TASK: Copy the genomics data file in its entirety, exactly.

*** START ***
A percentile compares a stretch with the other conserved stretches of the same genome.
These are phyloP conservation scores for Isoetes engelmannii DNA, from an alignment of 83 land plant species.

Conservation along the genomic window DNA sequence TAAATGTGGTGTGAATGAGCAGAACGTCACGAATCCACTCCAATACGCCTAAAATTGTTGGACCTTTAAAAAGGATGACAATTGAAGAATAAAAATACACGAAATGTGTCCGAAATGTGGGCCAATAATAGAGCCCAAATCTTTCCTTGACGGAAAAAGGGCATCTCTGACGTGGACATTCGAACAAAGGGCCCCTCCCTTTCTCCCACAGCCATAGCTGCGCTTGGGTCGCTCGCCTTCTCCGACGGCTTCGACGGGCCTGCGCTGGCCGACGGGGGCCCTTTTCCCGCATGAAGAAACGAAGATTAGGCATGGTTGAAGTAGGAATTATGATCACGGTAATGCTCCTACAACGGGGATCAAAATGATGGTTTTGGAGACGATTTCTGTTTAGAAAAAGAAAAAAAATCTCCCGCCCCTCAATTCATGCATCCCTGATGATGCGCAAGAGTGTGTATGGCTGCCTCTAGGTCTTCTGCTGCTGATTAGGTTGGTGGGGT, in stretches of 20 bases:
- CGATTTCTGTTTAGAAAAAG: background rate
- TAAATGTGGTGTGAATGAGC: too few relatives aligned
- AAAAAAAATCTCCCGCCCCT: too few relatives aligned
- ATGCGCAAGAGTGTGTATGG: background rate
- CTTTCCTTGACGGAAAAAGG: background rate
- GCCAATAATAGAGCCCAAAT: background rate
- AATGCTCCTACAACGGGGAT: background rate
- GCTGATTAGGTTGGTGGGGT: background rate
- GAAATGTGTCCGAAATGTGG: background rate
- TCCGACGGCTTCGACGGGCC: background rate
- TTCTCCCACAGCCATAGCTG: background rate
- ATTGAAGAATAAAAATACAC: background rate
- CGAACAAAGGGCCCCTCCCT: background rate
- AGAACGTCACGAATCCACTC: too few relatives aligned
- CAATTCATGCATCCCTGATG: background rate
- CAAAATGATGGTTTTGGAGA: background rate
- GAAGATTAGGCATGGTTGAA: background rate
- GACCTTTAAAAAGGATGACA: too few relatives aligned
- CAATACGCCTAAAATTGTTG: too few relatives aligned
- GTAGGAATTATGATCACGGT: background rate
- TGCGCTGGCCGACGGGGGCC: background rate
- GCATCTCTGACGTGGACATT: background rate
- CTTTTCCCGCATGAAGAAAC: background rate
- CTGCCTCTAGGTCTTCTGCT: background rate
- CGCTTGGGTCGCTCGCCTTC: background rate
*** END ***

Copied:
A percentile compares a stretch with the other conserved stretches of the same genome.
These are phyloP conservation scores for Isoetes engelmannii DNA, from an alignment of 83 land plant species.

Conservation along the genomic window DNA sequence TAAATGTGGTGTGAATGAGCAGAACGTCACGAATCCACTCCAATACGCCTAAAATTGTTGGACCTTTAAAAAGGATGACAATTGAAGAATAAAAATACACGAAATGTGTCCGAAATGTGGGCCAATAATAGAGCCCAAATCTTTCCTTGACGGAAAAAGGGCATCTCTGACGTGGACATTCGAACAAAGGGCCCCTCCCTTTCTCCCACAGCCATAGCTGCGCTTGGGTCGCTCGCCTTCTCCGACGGCTTCGACGGGCCTGCGCTGGCCGACGGGGGCCCTTTTCCCGCATGAAGAAACGAAGATTAGGCATGGTTGAAGTAGGAATTATGATCACGGTAATGCTCCTACAACGGGGATCAAAATGATGGTTTTGGAGACGATTTCTGTTTAGAAAAAGAAAAAAAATCTCCCGCCCCTCAATTCATGCATCCCTGATGATGCGCAAGAGTGTGTATGGCTGCCTCTAGGTCTTCTGCTGCTGATTAGGTTGGTGGGGT, in stretches of 20 bases:
- CGATTTCTGTTTAGAAAAAG: background rate
- TAAATGTGGTGTGAATGAGC: too few relatives aligned
- AAAAAAAATCTCCCGCCCCT: too few relatives aligned
- ATGCGCAAGAGTGTGTATGG: background rate
- CTTTCCTTGACGGAAAAAGG: background rate
- GCCAATAATAGAGCCCAAAT: background rate
- AATGCTCCTACAACGGGGAT: background rate
- GCTGATTAGGTTGGTGGGGT: background rate
- GAAATGTGTCCGAAATGTGG: background rate
- TCCGACGGCTTCGACGGGCC: background rate
- TTCTCCCACAGCCATAGCTG: background rate
- ATTGAAGAATAAAAATACAC: background rate
- CGAACAAAGGGCCCCTCCCT: background rate
- AGAACGTCACGAATCCACTC: too few relatives aligned
- CAATTCATGCATCCCTGATG: background rate
- CAAAATGATGGTTTTGGAGA: background rate
- GAAGATTAGGCATGGTTGAA: background rate
- GACCTTTAAAAAGGATGACA: too few relatives aligned
- CAATACGCCTAAAATTGTTG: too few relatives aligned
- GTAGGAATTATGATCACGGT: background rate
- TGCGCTGGCCGACGGGGGCC: background rate
- GCATCTCTGACGTGGACATT: background rate
- CTTTTCCCGCATGAAGAAAC: background rate
- CTGCCTCTAGGTCTTCTGCT: background rate
- CGCTTGGGTCGCTCGCCTTC: background rate